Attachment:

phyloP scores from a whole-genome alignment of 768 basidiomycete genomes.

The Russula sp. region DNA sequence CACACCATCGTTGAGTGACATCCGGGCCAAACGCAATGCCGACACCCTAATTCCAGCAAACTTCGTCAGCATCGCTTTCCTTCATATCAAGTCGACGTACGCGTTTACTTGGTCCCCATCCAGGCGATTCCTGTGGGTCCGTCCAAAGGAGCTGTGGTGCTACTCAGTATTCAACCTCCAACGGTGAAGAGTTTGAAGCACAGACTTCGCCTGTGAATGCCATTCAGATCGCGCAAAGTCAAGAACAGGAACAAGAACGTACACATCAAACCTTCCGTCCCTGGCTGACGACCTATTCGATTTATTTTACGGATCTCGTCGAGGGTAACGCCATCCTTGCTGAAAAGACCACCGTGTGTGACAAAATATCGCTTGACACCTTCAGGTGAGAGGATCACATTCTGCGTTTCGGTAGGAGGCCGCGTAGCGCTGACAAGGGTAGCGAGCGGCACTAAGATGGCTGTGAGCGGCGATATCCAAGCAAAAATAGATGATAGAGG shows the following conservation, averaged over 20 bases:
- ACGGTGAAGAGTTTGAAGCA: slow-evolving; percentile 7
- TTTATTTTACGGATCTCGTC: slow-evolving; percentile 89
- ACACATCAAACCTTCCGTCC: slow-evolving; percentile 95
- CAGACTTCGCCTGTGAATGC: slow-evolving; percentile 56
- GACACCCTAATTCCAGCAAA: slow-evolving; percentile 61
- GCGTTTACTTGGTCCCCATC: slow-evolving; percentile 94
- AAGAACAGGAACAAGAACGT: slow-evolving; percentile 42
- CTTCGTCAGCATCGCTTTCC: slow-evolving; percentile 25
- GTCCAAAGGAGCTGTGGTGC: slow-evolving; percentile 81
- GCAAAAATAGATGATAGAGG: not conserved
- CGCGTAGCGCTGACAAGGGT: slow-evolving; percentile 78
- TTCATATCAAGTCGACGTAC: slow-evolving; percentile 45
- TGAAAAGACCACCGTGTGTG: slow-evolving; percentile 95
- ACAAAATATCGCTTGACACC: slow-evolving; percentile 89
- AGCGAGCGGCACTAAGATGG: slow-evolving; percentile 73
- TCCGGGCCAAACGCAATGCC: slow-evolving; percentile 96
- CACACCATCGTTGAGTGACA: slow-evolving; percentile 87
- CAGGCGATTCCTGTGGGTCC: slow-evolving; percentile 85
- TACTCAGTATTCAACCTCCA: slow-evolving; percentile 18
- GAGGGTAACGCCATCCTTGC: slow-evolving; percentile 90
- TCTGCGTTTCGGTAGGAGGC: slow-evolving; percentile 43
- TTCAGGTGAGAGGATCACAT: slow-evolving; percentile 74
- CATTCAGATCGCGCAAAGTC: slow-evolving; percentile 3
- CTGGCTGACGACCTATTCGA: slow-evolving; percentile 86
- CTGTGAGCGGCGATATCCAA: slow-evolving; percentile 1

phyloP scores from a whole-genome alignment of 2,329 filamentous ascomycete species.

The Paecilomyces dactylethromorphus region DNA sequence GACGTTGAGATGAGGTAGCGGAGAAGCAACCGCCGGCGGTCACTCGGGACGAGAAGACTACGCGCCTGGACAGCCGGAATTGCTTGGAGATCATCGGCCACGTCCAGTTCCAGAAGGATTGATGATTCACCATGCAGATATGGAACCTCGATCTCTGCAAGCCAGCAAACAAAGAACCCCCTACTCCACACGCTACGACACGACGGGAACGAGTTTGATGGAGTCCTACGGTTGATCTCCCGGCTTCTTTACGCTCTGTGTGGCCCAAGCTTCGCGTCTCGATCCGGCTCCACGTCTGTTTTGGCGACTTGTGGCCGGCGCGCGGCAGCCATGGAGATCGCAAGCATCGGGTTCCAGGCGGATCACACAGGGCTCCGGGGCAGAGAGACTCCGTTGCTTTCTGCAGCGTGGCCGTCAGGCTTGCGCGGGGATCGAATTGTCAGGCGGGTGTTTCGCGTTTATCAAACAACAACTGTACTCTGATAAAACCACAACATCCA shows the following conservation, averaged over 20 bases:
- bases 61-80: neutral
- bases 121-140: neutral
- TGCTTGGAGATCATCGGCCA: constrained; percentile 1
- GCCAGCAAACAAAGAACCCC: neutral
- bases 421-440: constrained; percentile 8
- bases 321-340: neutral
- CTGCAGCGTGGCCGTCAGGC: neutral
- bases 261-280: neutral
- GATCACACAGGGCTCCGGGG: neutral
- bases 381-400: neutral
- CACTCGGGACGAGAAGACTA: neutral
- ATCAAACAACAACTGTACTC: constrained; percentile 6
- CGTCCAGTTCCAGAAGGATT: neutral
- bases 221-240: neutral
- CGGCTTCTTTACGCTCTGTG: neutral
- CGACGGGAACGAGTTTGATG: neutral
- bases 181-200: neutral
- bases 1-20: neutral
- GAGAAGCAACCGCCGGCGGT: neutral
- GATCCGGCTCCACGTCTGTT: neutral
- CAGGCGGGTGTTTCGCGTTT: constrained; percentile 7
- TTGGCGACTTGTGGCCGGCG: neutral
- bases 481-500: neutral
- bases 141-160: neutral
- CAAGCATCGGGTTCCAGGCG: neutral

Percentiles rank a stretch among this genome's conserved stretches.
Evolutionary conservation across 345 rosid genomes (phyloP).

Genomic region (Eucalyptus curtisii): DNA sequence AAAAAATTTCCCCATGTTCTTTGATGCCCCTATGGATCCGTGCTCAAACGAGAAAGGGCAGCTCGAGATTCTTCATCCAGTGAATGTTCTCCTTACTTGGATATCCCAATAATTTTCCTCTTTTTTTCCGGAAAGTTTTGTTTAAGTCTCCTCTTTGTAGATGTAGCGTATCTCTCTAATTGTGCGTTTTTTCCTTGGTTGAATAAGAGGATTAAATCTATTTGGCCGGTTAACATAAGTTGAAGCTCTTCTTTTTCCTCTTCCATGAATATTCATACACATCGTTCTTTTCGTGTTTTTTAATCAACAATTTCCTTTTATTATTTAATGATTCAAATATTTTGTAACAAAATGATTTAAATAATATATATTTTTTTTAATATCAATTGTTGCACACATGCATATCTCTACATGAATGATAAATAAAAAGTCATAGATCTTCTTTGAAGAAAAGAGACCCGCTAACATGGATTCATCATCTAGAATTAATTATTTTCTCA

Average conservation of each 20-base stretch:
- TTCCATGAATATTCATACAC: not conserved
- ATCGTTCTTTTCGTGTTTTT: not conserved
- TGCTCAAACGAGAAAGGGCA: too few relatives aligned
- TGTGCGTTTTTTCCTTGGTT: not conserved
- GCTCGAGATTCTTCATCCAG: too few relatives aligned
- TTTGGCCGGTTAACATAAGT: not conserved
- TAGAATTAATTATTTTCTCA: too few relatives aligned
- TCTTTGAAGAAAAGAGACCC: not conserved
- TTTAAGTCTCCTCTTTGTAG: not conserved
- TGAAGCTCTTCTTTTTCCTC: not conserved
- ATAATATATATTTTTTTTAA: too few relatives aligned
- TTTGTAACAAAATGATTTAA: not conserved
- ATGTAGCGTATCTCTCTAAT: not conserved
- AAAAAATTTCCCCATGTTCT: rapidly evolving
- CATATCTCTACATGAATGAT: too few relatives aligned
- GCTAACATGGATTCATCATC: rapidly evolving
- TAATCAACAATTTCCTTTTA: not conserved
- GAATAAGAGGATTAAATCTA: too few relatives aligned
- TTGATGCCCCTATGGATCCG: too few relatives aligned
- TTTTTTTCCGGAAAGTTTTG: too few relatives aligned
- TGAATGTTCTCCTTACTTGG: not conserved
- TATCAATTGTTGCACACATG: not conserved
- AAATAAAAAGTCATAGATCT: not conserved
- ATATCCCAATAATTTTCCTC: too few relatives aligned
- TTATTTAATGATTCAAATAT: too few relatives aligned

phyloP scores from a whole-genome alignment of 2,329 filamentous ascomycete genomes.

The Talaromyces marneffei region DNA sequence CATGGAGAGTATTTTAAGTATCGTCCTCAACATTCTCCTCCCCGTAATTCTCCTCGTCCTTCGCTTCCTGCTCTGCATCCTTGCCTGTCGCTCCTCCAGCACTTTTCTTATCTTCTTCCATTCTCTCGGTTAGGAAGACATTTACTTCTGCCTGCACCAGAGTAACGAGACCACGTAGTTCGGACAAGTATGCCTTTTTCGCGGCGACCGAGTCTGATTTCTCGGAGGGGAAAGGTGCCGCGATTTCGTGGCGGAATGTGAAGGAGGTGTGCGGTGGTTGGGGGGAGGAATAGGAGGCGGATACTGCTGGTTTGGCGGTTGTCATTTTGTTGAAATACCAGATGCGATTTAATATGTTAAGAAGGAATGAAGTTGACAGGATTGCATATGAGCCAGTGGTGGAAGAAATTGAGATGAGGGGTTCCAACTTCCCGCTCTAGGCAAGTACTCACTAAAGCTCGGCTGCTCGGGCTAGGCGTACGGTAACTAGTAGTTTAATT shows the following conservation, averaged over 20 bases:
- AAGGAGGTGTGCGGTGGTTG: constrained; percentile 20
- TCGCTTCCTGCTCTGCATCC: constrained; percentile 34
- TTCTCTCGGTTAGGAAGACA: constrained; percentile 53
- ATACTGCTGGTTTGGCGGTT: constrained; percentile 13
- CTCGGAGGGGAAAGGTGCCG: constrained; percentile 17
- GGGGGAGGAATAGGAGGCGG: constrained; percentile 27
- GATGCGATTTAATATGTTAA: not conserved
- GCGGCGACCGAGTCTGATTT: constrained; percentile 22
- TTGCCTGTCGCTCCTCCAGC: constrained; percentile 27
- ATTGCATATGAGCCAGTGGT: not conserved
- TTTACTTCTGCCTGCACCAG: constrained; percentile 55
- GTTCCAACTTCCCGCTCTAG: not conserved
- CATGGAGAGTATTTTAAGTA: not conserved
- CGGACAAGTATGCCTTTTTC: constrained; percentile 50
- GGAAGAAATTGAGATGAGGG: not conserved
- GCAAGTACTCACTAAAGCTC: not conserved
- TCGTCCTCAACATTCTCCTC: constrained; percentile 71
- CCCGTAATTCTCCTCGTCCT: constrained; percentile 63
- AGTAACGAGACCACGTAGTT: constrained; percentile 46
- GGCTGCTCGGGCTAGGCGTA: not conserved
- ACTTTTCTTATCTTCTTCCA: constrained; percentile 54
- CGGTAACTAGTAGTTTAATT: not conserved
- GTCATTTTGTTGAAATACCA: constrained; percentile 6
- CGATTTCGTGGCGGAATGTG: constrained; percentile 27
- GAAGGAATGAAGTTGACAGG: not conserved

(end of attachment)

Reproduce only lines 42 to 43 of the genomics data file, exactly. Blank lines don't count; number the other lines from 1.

- CGTCCAGTTCCAGAAGGATT: neutral
- bases 221-240: neutral